This game represents an unlicensed use of elements of the Lord of the Rings franchise.
Moria is a roguelike computer game. The original version was written at the University of Oklahoma by Robert Alan Koeneke and Jimmey Wayne Todd after they became hooked on Rogue but could not run it on the VAX-11/780 minicomputer to which they had access.
Version 1.0 was written in VMS Pascal and completed in the summer of 1983. From around 1985 the source code was widely distributed under a license that permitted sharing and modification but not commercial use. Koeneke's last release was Moria 4.7 in 1986 or 1987, although more recent versions have been compiled by a variety of authors.
Moria begins with creation of a character. The player first chooses a "race" from the following: Human, Half-Elf, Elf, Halfling, Gnome, Dwarf, Half-Orc, Half-Troll. Racial selection determines base statistics and class availability. One then selects the character's "class" from the following: Warrior, Mage, Priest, Rogue, Ranger, Paladin. Class further determines statistics, as well as the abilities acquired during gameplay. Mages, Rangers, and Rogues can learn magic; Priests and Paladins can learn prayers. Warriors possess no additional abilities.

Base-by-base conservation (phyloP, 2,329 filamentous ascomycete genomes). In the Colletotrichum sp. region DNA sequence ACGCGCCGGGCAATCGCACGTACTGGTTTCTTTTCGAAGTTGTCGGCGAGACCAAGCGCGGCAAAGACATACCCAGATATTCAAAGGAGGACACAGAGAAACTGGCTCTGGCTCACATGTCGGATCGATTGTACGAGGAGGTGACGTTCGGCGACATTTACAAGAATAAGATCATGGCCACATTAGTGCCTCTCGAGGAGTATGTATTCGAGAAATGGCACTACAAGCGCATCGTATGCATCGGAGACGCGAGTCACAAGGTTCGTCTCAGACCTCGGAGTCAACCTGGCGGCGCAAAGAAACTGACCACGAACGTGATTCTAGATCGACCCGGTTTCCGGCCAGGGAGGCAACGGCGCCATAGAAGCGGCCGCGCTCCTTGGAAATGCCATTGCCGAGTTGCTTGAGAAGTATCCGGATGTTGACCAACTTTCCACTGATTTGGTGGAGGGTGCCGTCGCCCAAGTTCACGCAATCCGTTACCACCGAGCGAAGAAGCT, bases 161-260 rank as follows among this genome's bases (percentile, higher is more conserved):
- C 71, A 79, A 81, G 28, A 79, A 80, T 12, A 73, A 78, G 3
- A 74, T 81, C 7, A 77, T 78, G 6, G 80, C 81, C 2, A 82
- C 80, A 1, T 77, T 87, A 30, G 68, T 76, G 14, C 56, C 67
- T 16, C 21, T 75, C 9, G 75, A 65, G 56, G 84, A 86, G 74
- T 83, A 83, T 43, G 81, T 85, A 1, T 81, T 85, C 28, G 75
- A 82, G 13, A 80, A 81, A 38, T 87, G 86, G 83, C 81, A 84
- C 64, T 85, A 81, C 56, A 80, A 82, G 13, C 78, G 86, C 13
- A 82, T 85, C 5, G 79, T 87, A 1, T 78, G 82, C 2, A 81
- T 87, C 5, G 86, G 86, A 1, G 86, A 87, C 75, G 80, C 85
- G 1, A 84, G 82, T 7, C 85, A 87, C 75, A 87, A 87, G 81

The player begins the game with a limited number of items on a town level of six shops: a General Store, an Armory, a Weaponsmith, a Temple, an Alchemy shop, and a Magic-Users store. A staircase on this level descends into a series of randomly generated underground mazes. Deeper levels contain more powerful monsters and better treasures. Each time the player ascends or descends a staircase, a new level is created and the old one discarded; only the town persists throughout the game.
Moria inspired a number of derivative versions. Jim E. Wilson created Umoria, a modified version in C for UNIX and MS-DOS; Umoria later became Free Software under the GNU General Public License, through the work of the free-moria project. At the University of Washington a modified Pascal version named Imoria was developed, which has been ported to C by Steve Kertes.
Umoria (UNIX Moria), inspired the roguelike game Angband which influenced the preliminary design of Blizzard Entertainment's Diablo.
Source: Wikipedia, "Moria (video game)", available under the CC-BY-SA License.